Legal challenge to Priti Patel’s policy of sending small boats in Channel back to France
Campaign group Freedom from Torture (FfT) has launched a legal challenge to the Home Secretary Priti Patel’s policy of turning around small boats and diverting them back into French territorial waters.
Posted on 18 November 2021
The announcement comes as Ms Patel has blamed the European Union's open borders for spurring a “mass migration crisis” in the Channel.
Freedom from Torture provides specialist support to survivors of torture, many of whom are asylum seekers and refugees, contends that the “turn-back” policy has no legal basis, authorises unlawful conduct by UK officials and is forbidden by the Refugee Convention.
It has written to Priti Patel under the judicial review pre-action protocol to ask her to withdraw the policy and to confirm that it will not be implemented.
Steve Crawshaw, Director of Policy and Advocacy at Freedom from Torture, said:
"This government seems determined to blame everybody else in the world for the consequences of its own inhumane policies, instead of taking responsibility for its own refusal to provide safe routes. - Boris Johnson says he wants a pushback policy which we believe is unlawful and will likely lead to deaths in the Channel.
“As an organisation working with survivors of torture who have no choice but to travel this way, we are determined to challenge that policy because it is both morally and legally indefensible. Wherever we come from, we all have a right to feel safe."
Analysis in a report from the Refugee Council week, using Home Office data and requests under freedom of information laws, suggests nearly two-thirds of initial decisions made in the 18 months to June 2021 would have resulted in refugee protection being granted – questioning the Home Office’s narrative that the majority of people crossing the Channel are economic migrants.
FfT has been a vigorous campaigner against the Government’s New Plan for Immigration and the Nationality and Borders Bill arguing that it is inherently anti-refugee and will punish many people fleeing from war and persecution for trying to seek safety here.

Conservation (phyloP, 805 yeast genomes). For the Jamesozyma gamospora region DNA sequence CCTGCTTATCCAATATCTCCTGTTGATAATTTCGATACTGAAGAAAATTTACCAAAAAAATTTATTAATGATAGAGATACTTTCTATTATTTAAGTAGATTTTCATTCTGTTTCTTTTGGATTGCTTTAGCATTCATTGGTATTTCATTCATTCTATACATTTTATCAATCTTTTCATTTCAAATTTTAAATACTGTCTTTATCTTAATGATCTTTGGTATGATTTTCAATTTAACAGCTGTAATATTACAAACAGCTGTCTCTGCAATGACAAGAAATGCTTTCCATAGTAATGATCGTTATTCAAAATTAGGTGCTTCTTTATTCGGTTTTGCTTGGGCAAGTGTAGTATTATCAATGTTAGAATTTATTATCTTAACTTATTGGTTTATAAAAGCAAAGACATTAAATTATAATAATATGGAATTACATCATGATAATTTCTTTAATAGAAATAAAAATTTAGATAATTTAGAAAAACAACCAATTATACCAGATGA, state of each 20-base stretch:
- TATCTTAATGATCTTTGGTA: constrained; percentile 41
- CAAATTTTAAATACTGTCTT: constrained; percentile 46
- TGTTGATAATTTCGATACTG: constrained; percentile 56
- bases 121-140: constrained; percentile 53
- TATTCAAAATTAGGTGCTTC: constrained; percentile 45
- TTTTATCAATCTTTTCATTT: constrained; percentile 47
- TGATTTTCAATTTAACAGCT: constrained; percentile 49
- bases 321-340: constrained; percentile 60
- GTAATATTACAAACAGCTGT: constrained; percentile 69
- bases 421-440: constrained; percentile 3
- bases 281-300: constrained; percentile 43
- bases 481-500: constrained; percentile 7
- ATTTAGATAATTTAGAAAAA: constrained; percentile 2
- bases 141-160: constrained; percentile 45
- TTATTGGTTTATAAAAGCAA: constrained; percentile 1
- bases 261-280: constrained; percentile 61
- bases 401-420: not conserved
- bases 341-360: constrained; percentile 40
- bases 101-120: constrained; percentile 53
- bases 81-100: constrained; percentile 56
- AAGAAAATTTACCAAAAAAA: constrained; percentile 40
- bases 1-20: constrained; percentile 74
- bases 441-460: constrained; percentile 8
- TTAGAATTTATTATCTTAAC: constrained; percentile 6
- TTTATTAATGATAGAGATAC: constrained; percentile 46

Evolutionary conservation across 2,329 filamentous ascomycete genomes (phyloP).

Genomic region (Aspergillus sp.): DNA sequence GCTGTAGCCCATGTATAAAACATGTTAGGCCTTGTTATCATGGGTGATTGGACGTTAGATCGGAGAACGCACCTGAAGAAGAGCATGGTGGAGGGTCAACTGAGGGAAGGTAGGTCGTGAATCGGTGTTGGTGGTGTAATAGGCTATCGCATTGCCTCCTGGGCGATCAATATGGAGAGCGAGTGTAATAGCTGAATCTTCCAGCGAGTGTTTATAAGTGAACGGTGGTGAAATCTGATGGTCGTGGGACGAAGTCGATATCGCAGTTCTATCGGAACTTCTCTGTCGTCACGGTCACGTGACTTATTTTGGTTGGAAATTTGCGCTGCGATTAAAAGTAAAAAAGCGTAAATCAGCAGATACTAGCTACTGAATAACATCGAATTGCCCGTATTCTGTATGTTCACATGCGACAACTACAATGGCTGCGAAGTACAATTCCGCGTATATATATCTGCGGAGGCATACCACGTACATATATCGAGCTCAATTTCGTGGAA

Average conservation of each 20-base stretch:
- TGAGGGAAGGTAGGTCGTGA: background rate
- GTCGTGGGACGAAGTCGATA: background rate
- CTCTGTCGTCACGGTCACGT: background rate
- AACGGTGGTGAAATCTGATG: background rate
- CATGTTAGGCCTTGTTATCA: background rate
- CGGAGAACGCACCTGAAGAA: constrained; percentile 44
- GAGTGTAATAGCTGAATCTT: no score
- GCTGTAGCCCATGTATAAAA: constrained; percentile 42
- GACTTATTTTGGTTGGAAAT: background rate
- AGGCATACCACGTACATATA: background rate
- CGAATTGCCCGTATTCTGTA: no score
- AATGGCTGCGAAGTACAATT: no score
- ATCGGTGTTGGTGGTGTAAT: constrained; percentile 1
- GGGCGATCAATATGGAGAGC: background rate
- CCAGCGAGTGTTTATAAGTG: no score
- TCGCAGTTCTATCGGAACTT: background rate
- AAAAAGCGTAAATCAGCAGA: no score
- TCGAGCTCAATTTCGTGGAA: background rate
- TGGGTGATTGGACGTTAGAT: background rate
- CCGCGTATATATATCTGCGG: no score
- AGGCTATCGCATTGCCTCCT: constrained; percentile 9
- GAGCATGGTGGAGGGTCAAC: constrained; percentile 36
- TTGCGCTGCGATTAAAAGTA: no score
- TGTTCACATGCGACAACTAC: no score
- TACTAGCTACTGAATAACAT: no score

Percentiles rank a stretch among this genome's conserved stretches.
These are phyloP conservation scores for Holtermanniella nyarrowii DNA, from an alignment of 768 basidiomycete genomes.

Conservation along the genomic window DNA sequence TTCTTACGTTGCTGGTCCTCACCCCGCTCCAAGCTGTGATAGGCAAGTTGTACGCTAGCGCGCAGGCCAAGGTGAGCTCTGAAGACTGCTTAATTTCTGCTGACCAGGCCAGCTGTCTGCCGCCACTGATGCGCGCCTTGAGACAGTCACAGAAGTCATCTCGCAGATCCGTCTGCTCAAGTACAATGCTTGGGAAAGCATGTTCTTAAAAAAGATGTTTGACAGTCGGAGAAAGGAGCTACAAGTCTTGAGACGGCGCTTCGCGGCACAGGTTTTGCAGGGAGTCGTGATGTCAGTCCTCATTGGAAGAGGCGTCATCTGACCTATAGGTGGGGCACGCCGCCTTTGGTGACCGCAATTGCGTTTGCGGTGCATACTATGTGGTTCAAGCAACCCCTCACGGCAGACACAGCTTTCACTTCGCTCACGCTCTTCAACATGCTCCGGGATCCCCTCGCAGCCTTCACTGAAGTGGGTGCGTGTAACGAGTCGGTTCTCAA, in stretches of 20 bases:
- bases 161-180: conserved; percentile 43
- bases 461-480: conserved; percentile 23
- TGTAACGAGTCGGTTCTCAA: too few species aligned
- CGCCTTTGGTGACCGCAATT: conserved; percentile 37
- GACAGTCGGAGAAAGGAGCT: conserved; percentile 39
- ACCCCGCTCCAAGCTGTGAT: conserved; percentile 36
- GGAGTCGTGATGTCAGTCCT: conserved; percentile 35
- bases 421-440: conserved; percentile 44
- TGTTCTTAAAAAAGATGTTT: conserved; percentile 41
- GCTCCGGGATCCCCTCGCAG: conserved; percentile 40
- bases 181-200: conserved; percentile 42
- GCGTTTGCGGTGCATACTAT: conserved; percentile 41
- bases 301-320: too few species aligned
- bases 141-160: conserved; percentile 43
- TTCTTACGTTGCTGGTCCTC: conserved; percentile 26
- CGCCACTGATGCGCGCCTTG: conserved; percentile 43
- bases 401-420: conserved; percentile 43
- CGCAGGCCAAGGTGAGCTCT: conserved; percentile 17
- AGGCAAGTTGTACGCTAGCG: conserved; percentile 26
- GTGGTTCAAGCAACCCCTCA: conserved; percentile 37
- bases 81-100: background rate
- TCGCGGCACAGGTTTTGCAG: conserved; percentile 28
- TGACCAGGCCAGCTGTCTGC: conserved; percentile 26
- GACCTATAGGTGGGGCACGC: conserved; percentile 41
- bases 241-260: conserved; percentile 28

In its letter to Ms Patel, FfT details reports from September 2021 that the Secretary of State had “approved plans to turn away boats illegally carrying migrants” and had “authorised Border Force officials to use the new tactic”, albeit “in limited circumstances”. It was reported that this “turn-back” policy would allow UK Border Force officials to force small boats carrying migrants away from UK waters and back into French waters. The Home Office confirmed that Border Force officials had been in training to enforce the tactics for months and footage confirmed that there had been drills on jet skis to turn round small vessels and direct them back to France.
The Immigration Act 1971, Modern Slavery Act 2015, and the Policing and Crime Act 2017 set out the enforcement powers available to immigration officers, enforcement officers, and constables in relation to ships in England, including the power “to stop, board, divert and detain”. However, Fft says the laws do not confer any power to forcibly require a ship to leave UK waters and return to French waters and the ‘turn-back’ policy therefore has no legal basis.
FfT argues that the policy is unlawful as it has no legal basis and in directing UK officials to ‘turn back’ boats it authorises unlawful conduct.
It also says the “turn-back” policy contravenes section 2 of the Asylum and Appeals Immigration Act 1993 which prevents practice that contradicts the Refugee Convention. The cornerstone of the Convention, in Article 33, says no state can return a refugee to a territory where his life or freedom would be threatened because of race, religion, nationality, his belonging to a social group or political opinion. And it is “well established” that the latter includes removal to a third country from which an individual may then be removed to the country where there is a real risk of the ill treatment.
FfT adds that it is widely recognised that “turn-back” policies breach a State’s obligations under international maritime law, human rights law and refugee law. It says that in individual cases, the implementation of the “turn-back” policy is bound to result in violations of individuals’ rights under Articles 2, 3 and/or 13 ECHR.
In light of the urgency of the situation and the potential risk to life arising from any use of the policy, and given that more than 1,000 people crossed the Channel to the UK on 12 November alone, FfT, represented by law firm Leigh Day, has asked for a response to its letter within seven days, after which it will apply for permission for judicial review of the “turn-back” policy if no satisfactory response is received.
Leigh Day Partner Tessa Gregory said:
“Our client has written to the Home Secretary asking her to urgently withdraw the “turn-back” policy she purports to have adopted. There is no basis in domestic law for UK border officials to intercept and turn back boats in the Channel and any such policy would also place the UK in clear breach of its international obligations under the Refugee Convention.”
Freedom from Torture are represented by Tessa Gregory and Carolin Ott of Leigh Day, Sarah Dobbie of 5 Essex Court, Eleanor Mitchell of Matrix Chambers and Jason Pobjoy of Blackstone Chambers.
Tessa is an experienced litigator who specialises in international and domestic human rights law cases